The National Audit Office has today published the findings of its investigation into the management of the Libor Fund. Following an international investigation by financial regulators in 2012 it was revealed that several banks in the US and the EU were manipulating Libor, a benchmark interest rate for inter bank loans, for profit. UK regulators fined the banks £688 million. It was announced that all proceeds would “go to the benefit of the public”.

In 2015 an additional £284 million fine for manipulating foreign exchange markets was added to the Libor Fund, bringing the total amount allocated to the fund to £973 million. Parliament and the media have questioned the transparency of how the money from the fines is being distributed. The NAO investigation sets out how the government has distributed this money.

The key findings of the investigation are as follows:

Up to September 2017, the government had committed £933 million of the total £973 million. The majority of this money has gone towards Armed Forces and Emergency Services charities. The Treasury and the Ministry of Defence (MoD) have distributed £592 million of the fund to a range of different causes. In April 2015, the then Prime Minister David Cameron pledged £200 million of the fund to support 50,000 apprenticeships. Currently £40 million of the Libor Fund is still held by the Treasury, but has yet to be committed.

Of the £933 million committed to the fund, £141 million has yet to be distributed but will support the Covenant Fund. The Covenant Fund is a scheme that will make grants up to £10 million per year in perpetuity and is currently funded by the Libor Fund.

The Government pledged £200 million of the Libor Fund to support 50,000 new apprenticeships but the Department for Education is unable to demonstrate that these have been delivered. The initial pledge to use £200 million of Libor funding to support 50,000 new apprenticeships for unemployed 22-24 year olds was made during the 2015 General Election campaign and committed over 20% of the £973 million fund. However, although the money was used to fund apprenticeships in general, the Government did not report any increase in its already announced 3 million target. The Department for Education, now responsible for apprenticeships, was not directed to use the £200 million to pursue a specific policy to deliver apprenticeships for unemployed 22-24 year olds and cannot demonstrate whether 50,000 new apprenticeships for this group have been provided.

Of the £592 million distributed through grants, two thirds (£385 million) has been awarded following requests for funding made directly to the Chancellor of the Exchequer from charities, MPs and government departments. The remaining £207 million was spent through competitive application processes managed by the Treasury and MoD.

So far, 729 grants have been awarded to 639 charities and causes. The average grant was £0.8 million.

Not all grants from the Libor Fund had terms and conditions attached to them as standard until Autumn Statement 2015. Between October 2012 when the first HM Treasury Libor (HMT Libor) grant was awarded up to and including the summer budget in July 2015, 67 grants totalling £272 million were made by HMT and other departments from the HMT Libor scheme on behalf of the Chancellor. £196 million of the £272 million grants were given out without any terms and conditions attached of which HMT state that £139 million did not require them.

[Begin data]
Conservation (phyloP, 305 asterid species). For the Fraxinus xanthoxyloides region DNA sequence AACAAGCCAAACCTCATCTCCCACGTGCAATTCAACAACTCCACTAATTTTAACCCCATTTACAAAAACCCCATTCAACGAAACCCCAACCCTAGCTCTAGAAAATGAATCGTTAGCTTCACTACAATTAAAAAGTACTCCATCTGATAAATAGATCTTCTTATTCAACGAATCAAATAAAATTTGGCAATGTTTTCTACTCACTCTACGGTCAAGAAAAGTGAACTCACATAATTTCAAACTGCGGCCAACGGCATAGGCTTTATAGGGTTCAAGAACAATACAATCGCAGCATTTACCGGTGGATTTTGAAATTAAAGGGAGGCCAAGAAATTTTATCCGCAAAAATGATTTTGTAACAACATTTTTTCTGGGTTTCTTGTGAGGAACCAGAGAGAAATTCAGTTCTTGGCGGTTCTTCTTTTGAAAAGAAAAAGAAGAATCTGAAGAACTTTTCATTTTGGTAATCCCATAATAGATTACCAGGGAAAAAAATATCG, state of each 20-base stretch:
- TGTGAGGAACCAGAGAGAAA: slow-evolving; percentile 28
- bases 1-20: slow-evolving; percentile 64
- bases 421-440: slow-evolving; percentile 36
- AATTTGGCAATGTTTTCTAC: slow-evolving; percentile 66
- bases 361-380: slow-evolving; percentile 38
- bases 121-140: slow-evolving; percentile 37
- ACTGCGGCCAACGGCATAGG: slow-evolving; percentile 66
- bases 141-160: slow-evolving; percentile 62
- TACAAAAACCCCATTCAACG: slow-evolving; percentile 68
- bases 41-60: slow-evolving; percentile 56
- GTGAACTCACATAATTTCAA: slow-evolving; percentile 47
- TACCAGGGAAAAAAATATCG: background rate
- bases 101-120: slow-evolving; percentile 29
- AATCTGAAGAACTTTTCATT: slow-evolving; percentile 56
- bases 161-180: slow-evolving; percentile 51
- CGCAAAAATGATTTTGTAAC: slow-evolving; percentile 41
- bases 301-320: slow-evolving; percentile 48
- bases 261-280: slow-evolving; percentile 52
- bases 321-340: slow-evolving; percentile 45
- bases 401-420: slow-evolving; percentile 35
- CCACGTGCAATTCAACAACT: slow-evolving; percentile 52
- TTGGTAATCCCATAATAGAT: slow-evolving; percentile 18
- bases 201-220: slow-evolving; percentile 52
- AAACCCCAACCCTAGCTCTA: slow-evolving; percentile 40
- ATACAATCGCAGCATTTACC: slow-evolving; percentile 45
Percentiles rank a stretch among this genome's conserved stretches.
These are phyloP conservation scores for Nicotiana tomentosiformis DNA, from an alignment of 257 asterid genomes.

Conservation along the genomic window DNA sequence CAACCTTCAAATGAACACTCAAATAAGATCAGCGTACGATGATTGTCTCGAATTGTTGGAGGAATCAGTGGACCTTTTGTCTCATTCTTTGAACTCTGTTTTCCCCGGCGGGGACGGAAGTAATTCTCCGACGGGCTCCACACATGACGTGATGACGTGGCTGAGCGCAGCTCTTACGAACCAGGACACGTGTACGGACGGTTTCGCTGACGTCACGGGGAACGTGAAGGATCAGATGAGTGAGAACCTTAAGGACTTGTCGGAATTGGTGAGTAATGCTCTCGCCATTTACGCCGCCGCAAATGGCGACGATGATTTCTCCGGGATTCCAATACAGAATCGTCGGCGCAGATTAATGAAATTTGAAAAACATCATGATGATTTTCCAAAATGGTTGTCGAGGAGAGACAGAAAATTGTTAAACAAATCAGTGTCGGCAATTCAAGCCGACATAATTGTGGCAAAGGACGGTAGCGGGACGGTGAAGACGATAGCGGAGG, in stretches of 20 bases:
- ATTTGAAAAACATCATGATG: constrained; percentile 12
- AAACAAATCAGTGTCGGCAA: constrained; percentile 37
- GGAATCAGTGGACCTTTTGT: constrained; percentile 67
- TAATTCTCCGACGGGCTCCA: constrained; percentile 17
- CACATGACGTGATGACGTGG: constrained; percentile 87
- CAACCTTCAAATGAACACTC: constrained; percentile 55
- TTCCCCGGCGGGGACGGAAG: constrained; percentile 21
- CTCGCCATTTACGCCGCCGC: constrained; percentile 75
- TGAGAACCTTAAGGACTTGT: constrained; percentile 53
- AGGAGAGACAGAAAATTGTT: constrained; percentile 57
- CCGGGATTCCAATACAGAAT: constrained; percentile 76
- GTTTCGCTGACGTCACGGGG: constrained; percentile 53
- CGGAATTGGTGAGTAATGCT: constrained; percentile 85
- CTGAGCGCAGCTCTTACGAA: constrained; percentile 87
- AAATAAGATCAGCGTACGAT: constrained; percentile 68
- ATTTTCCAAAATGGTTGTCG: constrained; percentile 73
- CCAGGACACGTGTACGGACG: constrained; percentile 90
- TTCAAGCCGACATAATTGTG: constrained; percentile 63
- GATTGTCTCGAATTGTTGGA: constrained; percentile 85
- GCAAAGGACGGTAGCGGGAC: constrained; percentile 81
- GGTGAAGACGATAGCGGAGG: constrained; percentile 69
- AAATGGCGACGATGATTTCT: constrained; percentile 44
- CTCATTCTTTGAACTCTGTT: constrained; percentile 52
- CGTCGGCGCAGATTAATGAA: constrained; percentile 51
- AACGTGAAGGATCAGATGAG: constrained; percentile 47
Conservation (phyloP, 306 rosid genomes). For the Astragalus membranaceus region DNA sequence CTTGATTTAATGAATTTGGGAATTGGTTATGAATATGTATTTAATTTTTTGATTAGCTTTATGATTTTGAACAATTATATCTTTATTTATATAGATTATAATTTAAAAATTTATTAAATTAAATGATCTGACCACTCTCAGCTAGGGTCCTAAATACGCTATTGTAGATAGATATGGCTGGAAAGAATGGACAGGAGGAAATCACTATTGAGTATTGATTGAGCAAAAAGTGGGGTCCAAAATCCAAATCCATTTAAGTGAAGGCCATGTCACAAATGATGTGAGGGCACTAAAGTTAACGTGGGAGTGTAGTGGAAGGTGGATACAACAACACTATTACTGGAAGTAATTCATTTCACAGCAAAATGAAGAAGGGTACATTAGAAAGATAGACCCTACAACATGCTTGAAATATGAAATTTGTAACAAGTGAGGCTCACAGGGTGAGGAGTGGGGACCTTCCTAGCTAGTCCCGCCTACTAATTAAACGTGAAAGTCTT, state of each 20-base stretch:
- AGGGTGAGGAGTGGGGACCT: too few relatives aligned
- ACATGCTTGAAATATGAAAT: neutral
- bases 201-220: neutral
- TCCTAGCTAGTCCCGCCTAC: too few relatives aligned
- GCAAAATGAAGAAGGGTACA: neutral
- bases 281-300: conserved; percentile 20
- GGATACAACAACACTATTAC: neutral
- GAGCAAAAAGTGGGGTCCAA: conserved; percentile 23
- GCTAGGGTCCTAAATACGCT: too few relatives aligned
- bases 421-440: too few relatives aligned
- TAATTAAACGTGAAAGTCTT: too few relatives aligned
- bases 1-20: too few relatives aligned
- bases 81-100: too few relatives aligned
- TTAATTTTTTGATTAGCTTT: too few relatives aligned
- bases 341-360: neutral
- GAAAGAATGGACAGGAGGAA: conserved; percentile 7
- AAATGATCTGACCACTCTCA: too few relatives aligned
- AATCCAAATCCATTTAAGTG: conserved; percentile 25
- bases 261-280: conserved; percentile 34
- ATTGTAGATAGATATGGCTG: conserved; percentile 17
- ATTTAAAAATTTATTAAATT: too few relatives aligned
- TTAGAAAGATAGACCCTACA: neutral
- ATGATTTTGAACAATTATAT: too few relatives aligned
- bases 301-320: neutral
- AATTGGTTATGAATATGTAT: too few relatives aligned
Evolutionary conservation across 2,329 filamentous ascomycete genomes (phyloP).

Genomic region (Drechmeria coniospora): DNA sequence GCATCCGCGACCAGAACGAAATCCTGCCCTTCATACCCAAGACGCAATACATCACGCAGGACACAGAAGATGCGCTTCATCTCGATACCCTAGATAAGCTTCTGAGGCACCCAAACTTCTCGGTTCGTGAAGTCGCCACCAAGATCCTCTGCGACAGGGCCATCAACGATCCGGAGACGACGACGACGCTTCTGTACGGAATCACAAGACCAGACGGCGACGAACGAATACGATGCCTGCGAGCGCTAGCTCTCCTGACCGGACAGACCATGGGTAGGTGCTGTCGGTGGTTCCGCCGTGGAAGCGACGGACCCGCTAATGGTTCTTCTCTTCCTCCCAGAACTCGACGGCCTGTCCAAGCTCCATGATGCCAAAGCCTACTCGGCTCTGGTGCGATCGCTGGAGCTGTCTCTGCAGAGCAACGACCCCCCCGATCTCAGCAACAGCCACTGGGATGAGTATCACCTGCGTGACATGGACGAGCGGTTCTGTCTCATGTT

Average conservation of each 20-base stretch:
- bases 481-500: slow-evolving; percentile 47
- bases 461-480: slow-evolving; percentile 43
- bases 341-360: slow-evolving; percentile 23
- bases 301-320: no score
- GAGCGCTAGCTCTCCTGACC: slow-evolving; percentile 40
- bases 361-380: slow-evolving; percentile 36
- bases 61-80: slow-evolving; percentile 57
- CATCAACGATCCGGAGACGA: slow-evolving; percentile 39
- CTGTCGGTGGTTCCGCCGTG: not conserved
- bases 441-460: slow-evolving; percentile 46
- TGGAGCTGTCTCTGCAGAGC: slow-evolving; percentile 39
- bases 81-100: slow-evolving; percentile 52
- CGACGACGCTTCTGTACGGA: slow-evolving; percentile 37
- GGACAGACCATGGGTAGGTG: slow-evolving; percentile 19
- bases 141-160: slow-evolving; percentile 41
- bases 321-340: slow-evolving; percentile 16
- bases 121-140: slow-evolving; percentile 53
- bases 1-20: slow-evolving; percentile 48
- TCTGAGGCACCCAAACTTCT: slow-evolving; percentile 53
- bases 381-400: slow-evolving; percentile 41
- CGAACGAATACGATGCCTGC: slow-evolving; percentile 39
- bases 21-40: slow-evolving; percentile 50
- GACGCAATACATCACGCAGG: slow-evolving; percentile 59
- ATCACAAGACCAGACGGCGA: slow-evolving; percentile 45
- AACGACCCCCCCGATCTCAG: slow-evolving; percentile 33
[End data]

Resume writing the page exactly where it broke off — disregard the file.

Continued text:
HM Treasury and the MoD cannot yet confirm that charities spent all grants as intended. Currently the MoD is conducting a retrospective review of all grants awarded since 2012 to ensure that they were spent correctly.

The government cannot yet demonstrate the impact the Libor grant fund has had as it has not been evaluating the impact of the grant schemes on the charity sector. It has committed to completing an external evaluation by December 2018, by which time over 80% of the fund will have been awarded.

The MoD is now using a grant from the Libor Fund for a project to help understand the needs of the Armed Forces community. This will inform the distribution of the £141m in the Covenant grant scheme.

8 September 2017

Read the full report

Investigation into the management of the Libor Fund

Notes for editors

£973 million Fines collected by the Financial Conduct Authority (FCA) committed to the Libor fund. £773 million Amount assigned to be granted to charities and good causes by HM Treasury and the Ministry of Defence £200 million Amount given to the Department for Education to spend on 50,000 apprenticeships £40 million Amount remaining from Libor fines yet to be committed through any scheme £141 million Amounted committed to the Covenant Fund from Libor fines that is yet to be spent   1. The NAO conducts investigations to establish the underlying facts in circumstances where concerns have been raised with us, or in response to intelligence that we have gathered through our wider work. 2. Press notices and reports are available from the date of publication on the NAO website. Hard copies can be obtained by using the relevant links on our website. 3. The National Audit Office scrutinises public spending for Parliament and is independent of government. The Comptroller and Auditor General (C&AG), Sir Amyas Morse KCB, is an Officer of the House of Commons and leads the NAO. The C&AG certifies the accounts of all government departments and many other public sector bodies. He has statutory authority to examine and report to Parliament on whether departments and the bodies they fund have used their resources efficiently, effectively, and with economy. Our studies evaluate the value for money of public spending, nationally and locally. Our recommendations and reports on good practice help government improve public services. Our work led to audited savings of £734 million in 2016.

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